Grape Guide: Mavrud

Mavrud is, for me at least, the undoubted star of Bulgaria's red varieties. Its ability to yield big, ripe and round wines that work both with or without oak make it a key grape and I'd love to see producers embrace this going forwards. the one worth concentrating resources in and embracing. 

Mavrud grows predominantly in the Plovdiv area of the Thracian valley, just south of the Rhodeppe Mountains where the weather is warmer and the grapes can ripen easier. Here, in the alluvial soils, Mavrud's large bunches The biggest concentration of vineyards is around the town of Asenovgard.

It also grows closer to the Black Sea, in and around Pazardzhik, Stara Zagora and Pomorie. As you might expect people are starting to plant more vineyards and we are starting to see Mavrud based wines in both the Sakar and Melnik regions. 

A few years ago I wrote a short piece comparing Mavrud with Vranec, grown just over the border in Macedonia. The inspiration for such a comparison was a tasting organised by Katia Gargova, a winemaker who at the time was working at Popova Kula in Macedonia while at the same time working on her Wine Bridges project in Plovdiv. The similarities between the two grapes were worth looking at though. 

At its best, Mavrud makes deep coloured wines with plenty of tannin and acidity. This structure is countered by attractive notes of blueberry, preen and often complex herbal aromas, particularly menthol or eucalyptus. Seemingly able to produce impressive wines with or without oak, it's a grape that can probably produce long lasting wines, certainly up to six or seven years beyond the vintage. In reality they can probably live on far beyond this, but I've never tasted anything serious that demonstrates this. 

Grape Guide: Pamid

Pamid is a red grape variety from Bulgaria. Sadly it is now virtually extinct, but it can be found in parts of the Thracian Valley (where it has been used for thousands of years) and in particular in the appellation of Haskovo PDO.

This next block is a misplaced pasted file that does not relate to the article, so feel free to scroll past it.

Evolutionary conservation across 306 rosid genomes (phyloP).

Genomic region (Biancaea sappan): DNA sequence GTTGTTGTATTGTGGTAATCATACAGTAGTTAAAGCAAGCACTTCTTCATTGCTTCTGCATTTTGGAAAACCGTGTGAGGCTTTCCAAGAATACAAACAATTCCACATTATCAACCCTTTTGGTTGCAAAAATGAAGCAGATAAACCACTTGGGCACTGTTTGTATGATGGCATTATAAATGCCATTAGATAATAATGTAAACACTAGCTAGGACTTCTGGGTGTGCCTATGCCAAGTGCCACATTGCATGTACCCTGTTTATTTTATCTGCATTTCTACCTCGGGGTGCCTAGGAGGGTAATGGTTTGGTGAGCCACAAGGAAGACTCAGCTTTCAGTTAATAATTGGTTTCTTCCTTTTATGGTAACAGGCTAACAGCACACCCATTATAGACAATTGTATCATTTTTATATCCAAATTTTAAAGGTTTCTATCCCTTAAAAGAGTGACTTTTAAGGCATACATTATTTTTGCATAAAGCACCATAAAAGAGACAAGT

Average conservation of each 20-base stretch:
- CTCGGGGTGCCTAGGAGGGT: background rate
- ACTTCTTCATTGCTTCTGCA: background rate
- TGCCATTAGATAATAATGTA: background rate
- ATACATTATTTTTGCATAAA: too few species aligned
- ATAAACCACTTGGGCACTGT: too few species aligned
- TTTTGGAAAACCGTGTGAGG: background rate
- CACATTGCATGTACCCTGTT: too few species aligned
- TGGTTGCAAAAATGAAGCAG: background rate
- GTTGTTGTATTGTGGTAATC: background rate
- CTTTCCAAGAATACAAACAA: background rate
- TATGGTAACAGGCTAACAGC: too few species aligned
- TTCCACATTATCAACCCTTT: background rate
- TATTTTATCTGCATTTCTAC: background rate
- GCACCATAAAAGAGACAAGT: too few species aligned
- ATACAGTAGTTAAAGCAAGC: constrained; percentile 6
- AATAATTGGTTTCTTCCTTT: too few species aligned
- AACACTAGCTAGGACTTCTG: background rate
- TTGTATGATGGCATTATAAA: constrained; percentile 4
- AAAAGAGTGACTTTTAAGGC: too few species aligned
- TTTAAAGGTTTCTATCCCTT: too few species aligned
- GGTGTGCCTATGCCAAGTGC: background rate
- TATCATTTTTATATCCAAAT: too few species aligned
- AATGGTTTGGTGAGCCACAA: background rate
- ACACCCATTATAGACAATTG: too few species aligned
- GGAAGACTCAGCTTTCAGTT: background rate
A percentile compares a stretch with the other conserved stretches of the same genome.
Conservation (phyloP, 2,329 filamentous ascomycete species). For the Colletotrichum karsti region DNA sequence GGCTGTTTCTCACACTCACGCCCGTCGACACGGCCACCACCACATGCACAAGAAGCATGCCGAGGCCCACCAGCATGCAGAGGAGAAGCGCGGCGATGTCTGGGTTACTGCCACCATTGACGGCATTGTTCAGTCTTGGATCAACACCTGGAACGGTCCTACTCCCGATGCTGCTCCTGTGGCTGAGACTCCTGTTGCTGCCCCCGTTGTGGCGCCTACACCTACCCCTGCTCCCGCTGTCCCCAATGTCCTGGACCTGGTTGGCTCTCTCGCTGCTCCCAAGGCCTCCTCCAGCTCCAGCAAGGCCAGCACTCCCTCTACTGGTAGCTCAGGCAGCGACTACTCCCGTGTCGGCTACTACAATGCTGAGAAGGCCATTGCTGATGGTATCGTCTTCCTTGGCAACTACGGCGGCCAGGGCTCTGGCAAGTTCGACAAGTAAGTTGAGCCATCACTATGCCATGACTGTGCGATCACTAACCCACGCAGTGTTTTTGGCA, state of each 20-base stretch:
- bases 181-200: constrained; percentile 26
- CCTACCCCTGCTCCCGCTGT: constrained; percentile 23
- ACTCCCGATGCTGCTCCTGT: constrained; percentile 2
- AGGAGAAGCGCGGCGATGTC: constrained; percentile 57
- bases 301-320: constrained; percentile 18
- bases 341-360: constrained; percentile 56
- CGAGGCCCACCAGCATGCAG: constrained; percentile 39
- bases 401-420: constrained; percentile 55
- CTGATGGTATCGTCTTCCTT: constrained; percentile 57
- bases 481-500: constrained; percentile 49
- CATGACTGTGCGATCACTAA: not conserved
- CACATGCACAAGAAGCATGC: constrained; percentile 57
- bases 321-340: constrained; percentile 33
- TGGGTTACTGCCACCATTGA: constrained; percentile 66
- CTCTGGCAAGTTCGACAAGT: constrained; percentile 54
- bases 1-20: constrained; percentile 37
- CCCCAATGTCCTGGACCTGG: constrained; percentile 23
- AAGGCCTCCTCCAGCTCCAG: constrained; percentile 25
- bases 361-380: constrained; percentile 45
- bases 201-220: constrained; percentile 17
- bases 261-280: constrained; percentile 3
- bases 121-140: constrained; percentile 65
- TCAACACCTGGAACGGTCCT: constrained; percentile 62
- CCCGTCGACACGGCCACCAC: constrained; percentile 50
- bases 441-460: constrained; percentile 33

Pamid has never really been considered as a quality grape and was primarily used as a table grape because of its sweet taste. Its thin skins, low acidity and low colour have long rendered it a second glass citizen, a grape used for quantity. 

During the 1960s it was widely cultivated but its popularity has declined rapidly. During the Soviet era stories of Black Pamid emerged but the likelihood is that, ever resourceful, winemakers would run the juice over the skins of Mavrud to give it more colour. 

Pamid grapes are small with thin red (sometimes dark red) skins. It's a fertile grape; yields are good and it tends to ripen around mid September. Like many grape varieties that have become traditional in Bulgaria, it is able to tolerate both extremely cold temperatures and periods of drought, crucial for any variety planted in a continental climate. It is susceptible to disease. 

Divas Winery are the main producers of Pamid in Bulgaria. They blend it with international varieties to make a rose and also release it as a mono-varietal red, which, due to the lack of colour looks like a dark rose. 


**Recommended producers:** DiVas Winery



+ Known as Roşioar in Romania
+ Known as Plovdina in Macedonia